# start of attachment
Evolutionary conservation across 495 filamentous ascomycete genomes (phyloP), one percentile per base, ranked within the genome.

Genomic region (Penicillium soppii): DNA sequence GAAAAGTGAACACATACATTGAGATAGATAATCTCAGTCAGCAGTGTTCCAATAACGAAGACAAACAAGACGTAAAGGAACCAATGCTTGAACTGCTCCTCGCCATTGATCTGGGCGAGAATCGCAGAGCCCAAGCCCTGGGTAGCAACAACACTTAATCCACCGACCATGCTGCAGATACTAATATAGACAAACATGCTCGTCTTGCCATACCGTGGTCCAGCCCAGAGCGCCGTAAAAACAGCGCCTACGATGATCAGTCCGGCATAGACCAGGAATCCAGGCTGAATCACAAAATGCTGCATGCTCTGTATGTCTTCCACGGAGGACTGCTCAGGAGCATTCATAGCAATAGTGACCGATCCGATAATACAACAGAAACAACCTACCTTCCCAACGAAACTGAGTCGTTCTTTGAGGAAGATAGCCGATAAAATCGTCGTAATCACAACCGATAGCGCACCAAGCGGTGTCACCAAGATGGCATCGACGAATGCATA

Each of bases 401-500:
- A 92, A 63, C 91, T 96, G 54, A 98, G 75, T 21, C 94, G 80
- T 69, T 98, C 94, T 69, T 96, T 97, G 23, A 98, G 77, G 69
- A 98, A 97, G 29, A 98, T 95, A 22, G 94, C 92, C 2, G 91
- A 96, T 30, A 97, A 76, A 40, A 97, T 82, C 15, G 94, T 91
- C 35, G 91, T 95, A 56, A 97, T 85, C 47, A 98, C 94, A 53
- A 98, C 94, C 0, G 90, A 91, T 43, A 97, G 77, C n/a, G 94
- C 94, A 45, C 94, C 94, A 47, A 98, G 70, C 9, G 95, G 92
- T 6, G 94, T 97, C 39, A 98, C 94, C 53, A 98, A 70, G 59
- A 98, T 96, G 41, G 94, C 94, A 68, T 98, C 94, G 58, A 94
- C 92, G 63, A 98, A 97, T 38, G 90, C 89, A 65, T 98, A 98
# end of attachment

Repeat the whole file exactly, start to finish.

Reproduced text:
Evolutionary conservation across 495 filamentous ascomycete genomes (phyloP), one percentile per base, ranked within the genome.

Genomic region (Penicillium soppii): DNA sequence GAAAAGTGAACACATACATTGAGATAGATAATCTCAGTCAGCAGTGTTCCAATAACGAAGACAAACAAGACGTAAAGGAACCAATGCTTGAACTGCTCCTCGCCATTGATCTGGGCGAGAATCGCAGAGCCCAAGCCCTGGGTAGCAACAACACTTAATCCACCGACCATGCTGCAGATACTAATATAGACAAACATGCTCGTCTTGCCATACCGTGGTCCAGCCCAGAGCGCCGTAAAAACAGCGCCTACGATGATCAGTCCGGCATAGACCAGGAATCCAGGCTGAATCACAAAATGCTGCATGCTCTGTATGTCTTCCACGGAGGACTGCTCAGGAGCATTCATAGCAATAGTGACCGATCCGATAATACAACAGAAACAACCTACCTTCCCAACGAAACTGAGTCGTTCTTTGAGGAAGATAGCCGATAAAATCGTCGTAATCACAACCGATAGCGCACCAAGCGGTGTCACCAAGATGGCATCGACGAATGCATA

Each of bases 401-500:
- A 92, A 63, C 91, T 96, G 54, A 98, G 75, T 21, C 94, G 80
- T 69, T 98, C 94, T 69, T 96, T 97, G 23, A 98, G 77, G 69
- A 98, A 97, G 29, A 98, T 95, A 22, G 94, C 92, C 2, G 91
- A 96, T 30, A 97, A 76, A 40, A 97, T 82, C 15, G 94, T 91
- C 35, G 91, T 95, A 56, A 97, T 85, C 47, A 98, C 94, A 53
- A 98, C 94, C 0, G 90, A 91, T 43, A 97, G 77, C n/a, G 94
- C 94, A 45, C 94, C 94, A 47, A 98, G 70, C 9, G 95, G 92
- T 6, G 94, T 97, C 39, A 98, C 94, C 53, A 98, A 70, G 59
- A 98, T 96, G 41, G 94, C 94, A 68, T 98, C 94, G 58, A 94
- C 92, G 63, A 98, A 97, T 38, G 90, C 89, A 65, T 98, A 98